Pelecanus occidentalis

The brown pelican is a commonly seen bird that frequents coastal areas along the east coast of the United States. A species that was affected by the use of DDT, Smithsonian scientists track individuals to understand how they are redistributing while their populations continue to recover.


Maryland map

Weight: 2-5kg (4.4-11lbs)

Wingspan: 2m (6.5ft)

Brown pelican’s bill is about 28-35 cm (11-13.7 inches) long and can hold up to three gallons of water. Brown pelicans capture their prey using steep diving maneuvers from heights up to 20m (65ft)!

Conservation Status: Least Concern

Least concern status


Movement of Life scientist Autumn-Lynn Harrison has worked to tag six adult brown pelicans from a breeding colony in Maryland in an attempt to learn more about their habitat use in the Chesapeake Bay as well as their migratory behavior. By outfitting these individuals with solar-powered GPS transmitters, location data can be collected to understand variables like migration timing, resource use, and impacts of extreme weather events.

Brown Pelicans on the water

While it’s common to see pelicans along the eastern shores of the United States now, their populations were in steep decline due to the widespread use of DDT from the early 1940s until it was banned in 1972. The species was listed as endangered in 1970, but since the DDT ban there has been a decrease in pollutants detected in the pelican’s shells, leading to an increase in population. Now that pelican populations have stabilized, they are facing other threats such as extreme weather events (such as hurricanes that destroy their ground nests) and habitat fragmentations caused by a rapidly developing coastline. By tracking individuals from their recently established colonies at the northern part of their Atlantic coast breeding range, Movement of Life scientists like Autumn-Lynn hope to discover how this large predator uses Chesapeake Bay habitats if its migration routes and timing of migration are similar to birds nesting farther south, as well as the resources that are necessary to maintain this conservation success story.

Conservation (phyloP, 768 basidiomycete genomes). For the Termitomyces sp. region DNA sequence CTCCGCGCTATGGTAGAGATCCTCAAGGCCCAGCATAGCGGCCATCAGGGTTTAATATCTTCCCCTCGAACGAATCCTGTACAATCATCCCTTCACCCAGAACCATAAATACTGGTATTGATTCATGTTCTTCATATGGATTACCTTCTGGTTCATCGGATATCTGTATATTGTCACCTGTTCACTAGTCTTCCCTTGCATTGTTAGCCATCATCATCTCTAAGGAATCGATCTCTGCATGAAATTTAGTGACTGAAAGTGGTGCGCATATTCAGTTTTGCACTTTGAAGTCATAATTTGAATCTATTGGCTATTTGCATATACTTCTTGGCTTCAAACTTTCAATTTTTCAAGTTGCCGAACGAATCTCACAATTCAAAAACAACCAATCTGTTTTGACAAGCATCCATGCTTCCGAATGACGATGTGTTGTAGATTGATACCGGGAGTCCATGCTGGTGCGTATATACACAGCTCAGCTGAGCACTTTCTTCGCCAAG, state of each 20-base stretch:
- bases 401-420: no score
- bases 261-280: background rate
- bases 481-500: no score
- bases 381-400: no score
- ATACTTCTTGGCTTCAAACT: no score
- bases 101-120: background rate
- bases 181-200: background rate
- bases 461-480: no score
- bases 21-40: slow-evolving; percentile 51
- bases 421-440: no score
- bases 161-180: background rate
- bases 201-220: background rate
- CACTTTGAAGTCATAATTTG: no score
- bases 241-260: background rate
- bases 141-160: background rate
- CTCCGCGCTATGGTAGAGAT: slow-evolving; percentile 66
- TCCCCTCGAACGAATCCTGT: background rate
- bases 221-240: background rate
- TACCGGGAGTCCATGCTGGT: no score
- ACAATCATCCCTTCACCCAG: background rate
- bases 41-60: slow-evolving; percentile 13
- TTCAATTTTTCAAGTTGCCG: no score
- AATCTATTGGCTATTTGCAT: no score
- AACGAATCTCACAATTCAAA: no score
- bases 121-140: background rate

Meet the Team

Research Ecologist

Smithsonian Migratory Bird Center Smithsonian National Zoo & Conservation Biology Institute

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Scholarly Articles

Walter, S.T.; Carloss, M.R.; Hess, T.J.; and Leberg, P.L., 2013. Hurricane, habitat degradation, and land loss effects on Brown Pelican nesting colonies.

Walter, S.T.; Carloss, M.R.; Hess, T.J.; Athrey, G.; and Leberg, P.L., 2013. Movement patterns and population structure of the Brown Pelican.



Maryland DNR

Clemson University

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